Seldon Hunt's piece amazed me on first glance as I thought it was a woodcut plate and couldn't believe the crisp lines, then I read that it was digitally etched which explained the perfect quality! it doesn't mean I like it any less of course, I still think its a stunning piece of design, I especially like the two crows and the symbolism used, and the wood is beautifully contrasted with the matt black...

Seldon Hunt "Etched Skull Series" 2011
Digital Etching on Wood

More information about the exhibition can be found on the gallery's website

Thursday, 25 August 2011

We Are Adventurers....

It was a couple of months ago I stumbled upon info about a series of exhibitions and events taking place across the Midlands to celebrate Heavy Metal entitled: 'Home of Metal', and I've been excited ever since plotting, planning and daydreaming about going across and having a gander... Well I've just gotten back from my adventure and added a day round the Liverpool galleries to the trip! I've come back truly inspired and eager to get into the studio [although might be a while before that happens - damn day-job and life!] I've got a fair bit to share so I'll get posting over the next few days :)

Monday, 22 August 2011

Snips and Snails and Puppy Dog Tails...

Following on from yesterday's post about thinking back to when my fascination with bones and skeletons began I decided to put together a 'mood board' of inspirations and influences from my childhood, with the focus squarely on popular culture:

I absolutely loved 'Funny Bones' when I was little! I can remember nagging my Mam for the book from the school's book fair, and within a couple of days I had it memorized!! The cartoon of it was also a firm favourite, especially the opening, and the fact I could then watch the Welsh language version was a huge bonus!!

He-man was my all-time favourite cartoon when I was growing up, and I'm still nursing the wounds of my Mam giving my He-man figures away :( Skeletor was a kick-ass villain, neon, over-the-top, vicious and part skeleton what more could you ask for!?! Castle Grayskull was actually my dream house as a child and I still wouldn't mind living there now....

Another childhood staple: Thundercats, although Mumm-Ra isn't technically a skeleton he's still got than skeletal/bones/mummy look going on...

Again Venger from Dungeons and Dragons isn't really a skeleton but his pale face, and Devil like appearance fascinated me, as did his evil looking horse....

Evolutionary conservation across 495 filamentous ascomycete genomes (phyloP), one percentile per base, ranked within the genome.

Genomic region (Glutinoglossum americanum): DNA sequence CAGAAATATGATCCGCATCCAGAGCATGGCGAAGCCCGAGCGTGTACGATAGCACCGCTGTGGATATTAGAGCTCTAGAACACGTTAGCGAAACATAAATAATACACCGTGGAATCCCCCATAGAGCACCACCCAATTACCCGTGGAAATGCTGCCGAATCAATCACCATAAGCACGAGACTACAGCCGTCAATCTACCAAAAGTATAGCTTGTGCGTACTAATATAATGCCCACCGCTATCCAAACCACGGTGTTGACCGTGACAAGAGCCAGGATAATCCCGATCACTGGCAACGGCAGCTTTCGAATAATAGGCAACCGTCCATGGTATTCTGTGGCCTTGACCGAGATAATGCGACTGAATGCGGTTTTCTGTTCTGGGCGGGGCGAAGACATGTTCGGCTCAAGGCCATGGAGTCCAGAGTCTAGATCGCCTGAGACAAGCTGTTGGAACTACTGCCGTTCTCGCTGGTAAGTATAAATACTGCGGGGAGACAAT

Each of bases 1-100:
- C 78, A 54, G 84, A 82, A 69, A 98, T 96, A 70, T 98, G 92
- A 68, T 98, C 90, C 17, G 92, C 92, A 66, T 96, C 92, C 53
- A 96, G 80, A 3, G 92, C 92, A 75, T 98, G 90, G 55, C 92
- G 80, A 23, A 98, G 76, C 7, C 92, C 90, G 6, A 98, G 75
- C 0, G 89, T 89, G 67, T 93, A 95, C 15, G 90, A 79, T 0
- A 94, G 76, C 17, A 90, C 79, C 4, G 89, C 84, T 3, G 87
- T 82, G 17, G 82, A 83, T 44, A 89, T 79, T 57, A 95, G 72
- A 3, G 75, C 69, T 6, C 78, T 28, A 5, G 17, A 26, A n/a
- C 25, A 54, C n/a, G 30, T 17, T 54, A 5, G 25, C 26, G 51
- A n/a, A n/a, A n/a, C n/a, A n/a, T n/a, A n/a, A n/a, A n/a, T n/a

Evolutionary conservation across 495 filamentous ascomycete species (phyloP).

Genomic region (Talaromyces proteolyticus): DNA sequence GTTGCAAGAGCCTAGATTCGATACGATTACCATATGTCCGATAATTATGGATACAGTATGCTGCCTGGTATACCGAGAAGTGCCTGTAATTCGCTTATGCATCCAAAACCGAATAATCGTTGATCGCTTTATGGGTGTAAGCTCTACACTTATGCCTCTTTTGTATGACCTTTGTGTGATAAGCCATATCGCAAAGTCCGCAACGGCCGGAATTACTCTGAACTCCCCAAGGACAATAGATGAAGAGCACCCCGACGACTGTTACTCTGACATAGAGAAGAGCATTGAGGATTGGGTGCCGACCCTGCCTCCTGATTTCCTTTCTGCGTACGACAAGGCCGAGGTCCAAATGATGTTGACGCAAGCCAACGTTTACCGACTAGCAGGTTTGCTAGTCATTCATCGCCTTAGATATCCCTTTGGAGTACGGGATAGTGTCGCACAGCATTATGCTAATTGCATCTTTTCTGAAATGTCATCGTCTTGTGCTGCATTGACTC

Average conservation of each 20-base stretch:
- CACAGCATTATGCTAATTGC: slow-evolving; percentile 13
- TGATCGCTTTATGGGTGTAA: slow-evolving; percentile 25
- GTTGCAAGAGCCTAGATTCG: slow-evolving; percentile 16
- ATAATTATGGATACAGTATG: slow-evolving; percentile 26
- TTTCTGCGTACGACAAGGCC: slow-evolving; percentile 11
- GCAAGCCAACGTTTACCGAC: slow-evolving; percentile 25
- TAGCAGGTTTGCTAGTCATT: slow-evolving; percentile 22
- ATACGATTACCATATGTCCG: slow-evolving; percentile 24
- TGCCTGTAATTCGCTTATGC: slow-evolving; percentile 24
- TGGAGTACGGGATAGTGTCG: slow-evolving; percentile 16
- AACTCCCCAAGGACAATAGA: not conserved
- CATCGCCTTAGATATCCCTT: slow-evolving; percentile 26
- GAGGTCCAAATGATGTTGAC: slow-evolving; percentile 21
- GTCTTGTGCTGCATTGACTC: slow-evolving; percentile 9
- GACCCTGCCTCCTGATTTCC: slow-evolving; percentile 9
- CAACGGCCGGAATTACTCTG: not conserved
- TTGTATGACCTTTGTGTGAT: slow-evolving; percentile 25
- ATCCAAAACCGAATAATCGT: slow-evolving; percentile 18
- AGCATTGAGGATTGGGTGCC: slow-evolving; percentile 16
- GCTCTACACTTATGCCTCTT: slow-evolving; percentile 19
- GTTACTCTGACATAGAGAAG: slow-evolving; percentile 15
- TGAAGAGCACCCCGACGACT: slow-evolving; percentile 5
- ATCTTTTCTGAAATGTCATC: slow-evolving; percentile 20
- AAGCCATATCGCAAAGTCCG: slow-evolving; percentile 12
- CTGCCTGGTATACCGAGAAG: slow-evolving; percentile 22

The thing I love most about the Munsters is the fact they don't consider themselves any different to their neighbours even though they're "monsters", which is of course where most of the comedy stems from... this simple concept has been a huge influence on both my work and my methodology, especially with the 'Doll Parts' series, I don't consider them scary or monsters, just normal dolls who happen to be skeletons :)

Again The Addams Family appealed to me because of the interaction between the family and the rest of society, the difference here been the humour is more subversive. I also like the fact the family are considered sadistic with a dark streak, but are actually a loving family unit - almost like a gothic version of the Waltons...

I cannot actually describe how excited I was the first time I ever saw 'A Nightmare before Christmas', I was already a Tim Burton fan thanks to Edward Scissorhands' and 'Beetlejuice' and the idea of residents of Halloween Town producing their own version of Christmas seemed like the most genius idea!! Again similar to the Munsters and Addams Family you have monsters and ghouls presented in a sympathetic light, this was a big revelation to me as a child, and I became even more drawn towards things that were "other"....

To me Edward Scissorhands is like a modern Frankenstein, the classic tale of a "monster" attempting to fit in but betrayed and forced out :( Even though I was familiar with the story of Frankenstein when I first saw the film, it was the scene of the Inventor coming up with the idea to make Edward that kick started my fascination with the idea of man playing God and creating another human... and I still like to believe that snow comes from Edward carving ice sculptures ;)

The first Tim Burton film I ever saw, and I love it! ghosts, death, ghouls and possessions! the colours and style of the film were also a big inspiration on me growing up, it introduced me to the idea of mashing dark and bright together...

Like most other kids my age I became very obsessed with 'Jurassic Park', not just because of all the clever marketing hype and special effects, but because it was a genuine masterpiece! and also because it introduced me to fossils and archaeology - which of course led to skeletons!
I used to collect a magazine about Dinosaurs which had a piece of a T-Rex skeleton in it each week, so over time you'd build up it's full skeleton [which I loved!] however it was a glow-in-the-dark skeleton and I frequently used to wake up in the night and see it glowing in the corner of my room, then freak out until my Dad came in to cover it up...

A few of my friends elder brothers and sisters were into more alternative music than my brothers, and I very quickly became drawn to heavy guitars and screaming vocals, I always wanted my own brothers to be more like my friends siblings so I could I borrow their records but alas that never happened... thankfully my older neighbour shared this taste and I used to sit outside in our front garden and listen to Black Sabbath, Metallica and Iron Maiden drift out of his bedroom window... When I first encountered Iron Maiden's mascot Eddie, it was on the poster for 'Number of the Beast' hanging on my cousins elder sister's bedroom door, I instantly latched onto the image of Eddie controlling the Devil! from then on I became hooked on sneaking peeks at various album covers in record shops and browsing the poster racks, stood in awe of Derek Rigg's artwork... by then I was already well on my way over to the darkside :P